To follow this second principle, think about how interaction can help and how this interaction should be handled. If you use a collaboration tool, prepare it before the meeting starts.
Visualization can mean sharing your screen, to give participants the same view of the information so they can discuss it.
3. Contribution, not consumption
- helps create better results
- fosters engagement and motivation
- helps prevent distraction
- strengthens the “we” feeling
If you want others to contribute, you need to allow them to prepare for it:
- Send out an agenda with the specified topics
- Designate people to contribute to a particular topic
- Clarify the expectations for the meeting
- Set timeboxes for each subject
You can add information to the calendar invite so that your team only needs to look in one place. If you use a collaboration tool like Pushbox, you can arrange the agenda in a task board. All the decisions, findings, next steps, and to-dos can be added to the task board during the meeting, so that you don’t need to prepare minutes of the meeting afterward. That will save on time and follow-up emails, as well as make it easier to see the next steps.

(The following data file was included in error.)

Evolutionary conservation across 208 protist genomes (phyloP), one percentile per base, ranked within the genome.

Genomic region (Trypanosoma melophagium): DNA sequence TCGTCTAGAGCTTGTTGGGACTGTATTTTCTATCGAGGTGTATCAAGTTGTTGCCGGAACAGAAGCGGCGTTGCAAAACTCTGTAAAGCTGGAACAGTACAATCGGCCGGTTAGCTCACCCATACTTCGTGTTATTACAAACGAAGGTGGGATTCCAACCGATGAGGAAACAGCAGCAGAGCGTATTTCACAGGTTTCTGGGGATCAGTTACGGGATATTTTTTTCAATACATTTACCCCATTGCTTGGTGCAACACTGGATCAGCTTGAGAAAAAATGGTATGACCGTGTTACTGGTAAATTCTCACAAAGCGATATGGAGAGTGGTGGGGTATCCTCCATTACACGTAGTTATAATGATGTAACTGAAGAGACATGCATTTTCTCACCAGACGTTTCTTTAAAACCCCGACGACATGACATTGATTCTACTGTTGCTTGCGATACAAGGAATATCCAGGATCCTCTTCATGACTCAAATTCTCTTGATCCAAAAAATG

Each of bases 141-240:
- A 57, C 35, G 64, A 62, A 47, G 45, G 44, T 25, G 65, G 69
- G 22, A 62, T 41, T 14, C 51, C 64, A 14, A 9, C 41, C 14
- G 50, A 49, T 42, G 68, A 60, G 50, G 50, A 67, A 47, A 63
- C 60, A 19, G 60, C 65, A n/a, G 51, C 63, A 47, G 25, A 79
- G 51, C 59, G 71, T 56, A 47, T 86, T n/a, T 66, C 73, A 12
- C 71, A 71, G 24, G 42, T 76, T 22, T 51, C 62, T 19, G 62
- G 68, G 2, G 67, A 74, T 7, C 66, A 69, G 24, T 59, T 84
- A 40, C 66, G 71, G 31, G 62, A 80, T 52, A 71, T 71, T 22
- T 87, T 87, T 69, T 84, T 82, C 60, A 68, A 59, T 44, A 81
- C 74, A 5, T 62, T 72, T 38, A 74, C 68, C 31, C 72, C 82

During the Meeting
As the facilitator, you should be online a few minutes before the meeting starts. This is your time to ensure you’re prepared before you welcome everyone.
Summarize the purpose of the meeting, then ask participants to briefly introduce themselves and clarify why they’ve been included. Depending on the situation, an icebreaker interaction can be valuable.
Here are other things to keep in mind as the meeting progresses:
- Take care that everyone respects the meeting principles
- Balance the amount of speaking time among all participants
- Ask introverts for their opinion